In a world full of uncertainty, all moms rely on the consistency of losing their shit occasionally.
It is comforting, the losing of the shit. It is a familiar feeling, like a hug, that reminds us we are alive.
In a recent plot-twist in one mom’s life, Amanda* (*name has not been changed … that’s her real name because she DGAF) was teetering toward the familiar feeling of losing her ever-loving mind. She was at her local Target with her strong-willed toddler, who was precariously nearing meltdown status and long overdue for nap-time.
She hurriedly pushed the cart toward the cleaning supplies, which in some sick, twisted scheme is located directly past the toy aisles. Try as she might, she pushed that carriage so fast she was CERTAIN her child – in her naptime haze – wouldn’t notice all of the colorful, loud, downright obnoxious temptations.
Alas, she did … and then it happened.
“Mommyyyy. I want that light-up super loud toy that you will later rip the batteries from,” she said.
Amanda was panicking. She knew a hard “no” would send this toddler careening off the side of the proverbial meltdown cliff, so she instead said quietly; “We will take a look after Mommy gets what she needs…”
This was an unacceptable answer for the spawn who, now yelling that Amanda was the worst mom in the world, was full red-faced, crocodile-tear melting down.
Ah. Here it comes. The hug. The comforting, familiar, losing of the shit.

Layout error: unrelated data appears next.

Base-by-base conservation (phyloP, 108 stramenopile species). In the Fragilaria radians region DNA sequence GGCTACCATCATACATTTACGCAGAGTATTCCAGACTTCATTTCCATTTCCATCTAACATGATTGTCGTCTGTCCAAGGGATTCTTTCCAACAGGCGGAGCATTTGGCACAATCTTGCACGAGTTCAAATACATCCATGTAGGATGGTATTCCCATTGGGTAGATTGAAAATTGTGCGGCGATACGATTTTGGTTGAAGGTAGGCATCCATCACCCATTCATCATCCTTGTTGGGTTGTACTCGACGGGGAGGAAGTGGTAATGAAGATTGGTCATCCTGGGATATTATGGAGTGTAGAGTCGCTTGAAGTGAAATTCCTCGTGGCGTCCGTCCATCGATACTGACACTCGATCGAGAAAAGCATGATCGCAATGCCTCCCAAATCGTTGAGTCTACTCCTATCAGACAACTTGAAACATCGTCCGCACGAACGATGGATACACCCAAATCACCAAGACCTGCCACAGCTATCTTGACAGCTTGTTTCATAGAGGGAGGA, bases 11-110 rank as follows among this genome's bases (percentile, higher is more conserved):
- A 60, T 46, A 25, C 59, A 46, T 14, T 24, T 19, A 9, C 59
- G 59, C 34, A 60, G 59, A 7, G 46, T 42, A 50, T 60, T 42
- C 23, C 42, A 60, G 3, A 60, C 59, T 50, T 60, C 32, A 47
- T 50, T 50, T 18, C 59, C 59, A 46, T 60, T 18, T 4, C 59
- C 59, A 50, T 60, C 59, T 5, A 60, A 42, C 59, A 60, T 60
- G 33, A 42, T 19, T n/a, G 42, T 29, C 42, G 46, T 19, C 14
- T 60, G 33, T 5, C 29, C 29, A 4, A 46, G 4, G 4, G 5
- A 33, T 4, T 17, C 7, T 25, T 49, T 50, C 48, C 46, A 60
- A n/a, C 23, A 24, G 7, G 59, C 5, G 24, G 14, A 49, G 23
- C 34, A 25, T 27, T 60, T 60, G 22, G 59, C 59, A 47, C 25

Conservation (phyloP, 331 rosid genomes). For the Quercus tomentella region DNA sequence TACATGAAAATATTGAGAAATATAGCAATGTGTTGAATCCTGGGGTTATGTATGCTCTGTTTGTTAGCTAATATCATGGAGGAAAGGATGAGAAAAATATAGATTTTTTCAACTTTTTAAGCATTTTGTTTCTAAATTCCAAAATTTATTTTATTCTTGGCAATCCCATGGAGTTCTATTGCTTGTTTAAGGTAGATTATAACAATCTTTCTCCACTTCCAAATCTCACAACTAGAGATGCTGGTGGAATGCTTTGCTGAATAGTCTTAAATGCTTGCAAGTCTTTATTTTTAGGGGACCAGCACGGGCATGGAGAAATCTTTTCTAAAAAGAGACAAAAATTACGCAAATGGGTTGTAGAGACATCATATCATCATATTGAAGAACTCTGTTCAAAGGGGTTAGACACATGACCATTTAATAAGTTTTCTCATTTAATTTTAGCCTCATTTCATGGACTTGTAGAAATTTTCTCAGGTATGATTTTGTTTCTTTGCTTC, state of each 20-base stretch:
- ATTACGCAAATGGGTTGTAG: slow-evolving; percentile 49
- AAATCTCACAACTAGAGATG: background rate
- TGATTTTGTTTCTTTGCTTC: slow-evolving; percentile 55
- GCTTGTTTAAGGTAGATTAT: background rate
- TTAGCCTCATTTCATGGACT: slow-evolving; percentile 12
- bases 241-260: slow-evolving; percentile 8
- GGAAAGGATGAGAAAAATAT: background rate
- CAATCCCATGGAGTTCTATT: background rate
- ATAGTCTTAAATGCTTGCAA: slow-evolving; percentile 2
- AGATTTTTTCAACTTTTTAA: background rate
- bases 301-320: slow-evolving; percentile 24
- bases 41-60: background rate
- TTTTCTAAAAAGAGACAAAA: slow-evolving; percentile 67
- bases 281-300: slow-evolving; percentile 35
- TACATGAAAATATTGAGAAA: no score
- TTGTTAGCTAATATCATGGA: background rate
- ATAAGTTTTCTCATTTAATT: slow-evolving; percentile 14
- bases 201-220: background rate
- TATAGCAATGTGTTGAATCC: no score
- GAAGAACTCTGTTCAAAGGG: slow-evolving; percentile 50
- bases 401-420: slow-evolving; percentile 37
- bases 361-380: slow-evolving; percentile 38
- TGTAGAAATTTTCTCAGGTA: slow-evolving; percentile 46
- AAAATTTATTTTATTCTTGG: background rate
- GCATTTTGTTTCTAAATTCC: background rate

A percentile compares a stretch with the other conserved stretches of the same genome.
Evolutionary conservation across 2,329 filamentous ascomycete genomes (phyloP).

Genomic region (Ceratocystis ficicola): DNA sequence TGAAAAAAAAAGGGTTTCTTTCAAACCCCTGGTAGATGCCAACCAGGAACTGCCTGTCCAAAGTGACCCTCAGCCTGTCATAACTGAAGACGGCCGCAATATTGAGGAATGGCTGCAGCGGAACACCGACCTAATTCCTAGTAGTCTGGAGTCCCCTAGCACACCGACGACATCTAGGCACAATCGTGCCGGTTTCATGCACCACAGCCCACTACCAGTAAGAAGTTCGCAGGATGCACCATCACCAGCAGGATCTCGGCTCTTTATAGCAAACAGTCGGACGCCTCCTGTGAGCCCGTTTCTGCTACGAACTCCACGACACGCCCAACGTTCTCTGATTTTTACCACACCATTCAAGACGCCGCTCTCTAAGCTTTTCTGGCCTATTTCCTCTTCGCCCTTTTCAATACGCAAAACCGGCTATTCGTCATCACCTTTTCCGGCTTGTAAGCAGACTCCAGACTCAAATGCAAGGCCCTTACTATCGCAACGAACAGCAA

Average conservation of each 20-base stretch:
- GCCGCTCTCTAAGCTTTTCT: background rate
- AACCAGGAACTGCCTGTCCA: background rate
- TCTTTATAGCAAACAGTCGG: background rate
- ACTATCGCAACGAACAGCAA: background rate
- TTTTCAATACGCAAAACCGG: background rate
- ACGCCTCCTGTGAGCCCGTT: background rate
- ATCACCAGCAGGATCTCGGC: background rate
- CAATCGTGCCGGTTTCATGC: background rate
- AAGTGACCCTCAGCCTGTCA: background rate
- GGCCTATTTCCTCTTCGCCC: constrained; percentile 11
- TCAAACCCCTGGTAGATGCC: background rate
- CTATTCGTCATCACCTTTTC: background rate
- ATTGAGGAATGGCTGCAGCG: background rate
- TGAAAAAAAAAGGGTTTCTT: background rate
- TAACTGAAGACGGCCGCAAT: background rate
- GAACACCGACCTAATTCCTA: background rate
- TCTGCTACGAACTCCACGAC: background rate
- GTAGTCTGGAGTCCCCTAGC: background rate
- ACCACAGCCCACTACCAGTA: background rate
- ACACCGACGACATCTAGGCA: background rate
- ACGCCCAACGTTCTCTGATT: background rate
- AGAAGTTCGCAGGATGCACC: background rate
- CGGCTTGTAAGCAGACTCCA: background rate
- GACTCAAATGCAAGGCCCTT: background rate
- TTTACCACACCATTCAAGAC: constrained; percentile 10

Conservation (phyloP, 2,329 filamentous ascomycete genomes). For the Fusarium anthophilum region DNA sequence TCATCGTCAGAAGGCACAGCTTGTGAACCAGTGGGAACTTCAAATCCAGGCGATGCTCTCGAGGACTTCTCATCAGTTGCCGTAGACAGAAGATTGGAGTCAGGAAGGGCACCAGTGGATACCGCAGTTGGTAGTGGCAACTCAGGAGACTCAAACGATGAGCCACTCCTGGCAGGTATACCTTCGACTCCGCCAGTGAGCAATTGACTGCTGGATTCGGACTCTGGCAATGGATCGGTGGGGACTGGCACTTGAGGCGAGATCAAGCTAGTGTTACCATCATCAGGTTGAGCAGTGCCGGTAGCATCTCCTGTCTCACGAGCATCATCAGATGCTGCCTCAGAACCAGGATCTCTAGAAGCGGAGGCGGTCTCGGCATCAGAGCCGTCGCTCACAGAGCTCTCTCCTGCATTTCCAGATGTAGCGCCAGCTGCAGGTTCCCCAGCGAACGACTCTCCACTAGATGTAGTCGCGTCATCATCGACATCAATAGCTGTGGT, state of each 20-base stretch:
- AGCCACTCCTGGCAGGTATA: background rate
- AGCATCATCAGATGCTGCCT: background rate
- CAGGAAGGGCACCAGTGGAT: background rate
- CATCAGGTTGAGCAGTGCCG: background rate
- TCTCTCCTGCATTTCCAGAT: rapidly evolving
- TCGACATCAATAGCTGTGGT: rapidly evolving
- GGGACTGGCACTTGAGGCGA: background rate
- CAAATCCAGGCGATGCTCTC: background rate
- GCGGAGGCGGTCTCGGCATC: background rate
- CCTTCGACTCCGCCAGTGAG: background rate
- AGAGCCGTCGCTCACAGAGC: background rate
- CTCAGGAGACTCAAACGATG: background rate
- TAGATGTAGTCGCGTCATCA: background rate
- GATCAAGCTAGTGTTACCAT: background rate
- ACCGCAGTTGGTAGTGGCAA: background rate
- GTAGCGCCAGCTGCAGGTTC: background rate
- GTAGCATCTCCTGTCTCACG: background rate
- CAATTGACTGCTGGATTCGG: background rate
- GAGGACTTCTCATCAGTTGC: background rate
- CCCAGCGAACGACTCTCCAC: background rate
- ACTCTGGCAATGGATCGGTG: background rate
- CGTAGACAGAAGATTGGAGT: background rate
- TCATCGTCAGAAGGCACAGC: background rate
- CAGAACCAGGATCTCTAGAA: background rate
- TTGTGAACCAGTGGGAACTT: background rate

“I am NOT going to tell you again,” Amanda said through pursed lips that really showed her anti-aging creams could use a restock.
“Ok, Mommy. I’m sorry,” said spawn.
What?! What is this shit?! No rebuttal? Meltdown averted? What in the actual hell is going on?
This was a new feeling. This was a feeling of uncertainty. What now? This child just goes on behaving for the rest of the day?
That’s exactly what happened.
Today in a local Target, one mom said, “I am NOT telling you again,” and she actually fucking didn’t.
The two went home, and spawn went down for a nap without a fight. Now feeling as though she had stepped into an alternate universe somewhere between the Meyers Soap and the LOL Dolls, Amanda sat in silence. “This is too good to be true,” she whispered to herself as she drank her coffee that was still warm.
Pushing the limits of the alternate universe, she walked to her bedroom to see if the wet towel her husband used was still on the floor where he left it as he walked out the door, kid-less and dressed to impress this morning.
Ahh. There it is. The hug. The familiar, comforting feeling of losing her shit.
About the Author
Amanda Marcotte is a Massachusetts-based motherhood blogger, navigating co-parenting, co-sleeping, and co-meltdowns with her toddler, one hug and tantrum at a time. IG: instagram.com/theamanda.marcotte Blog: thismomismediocre.com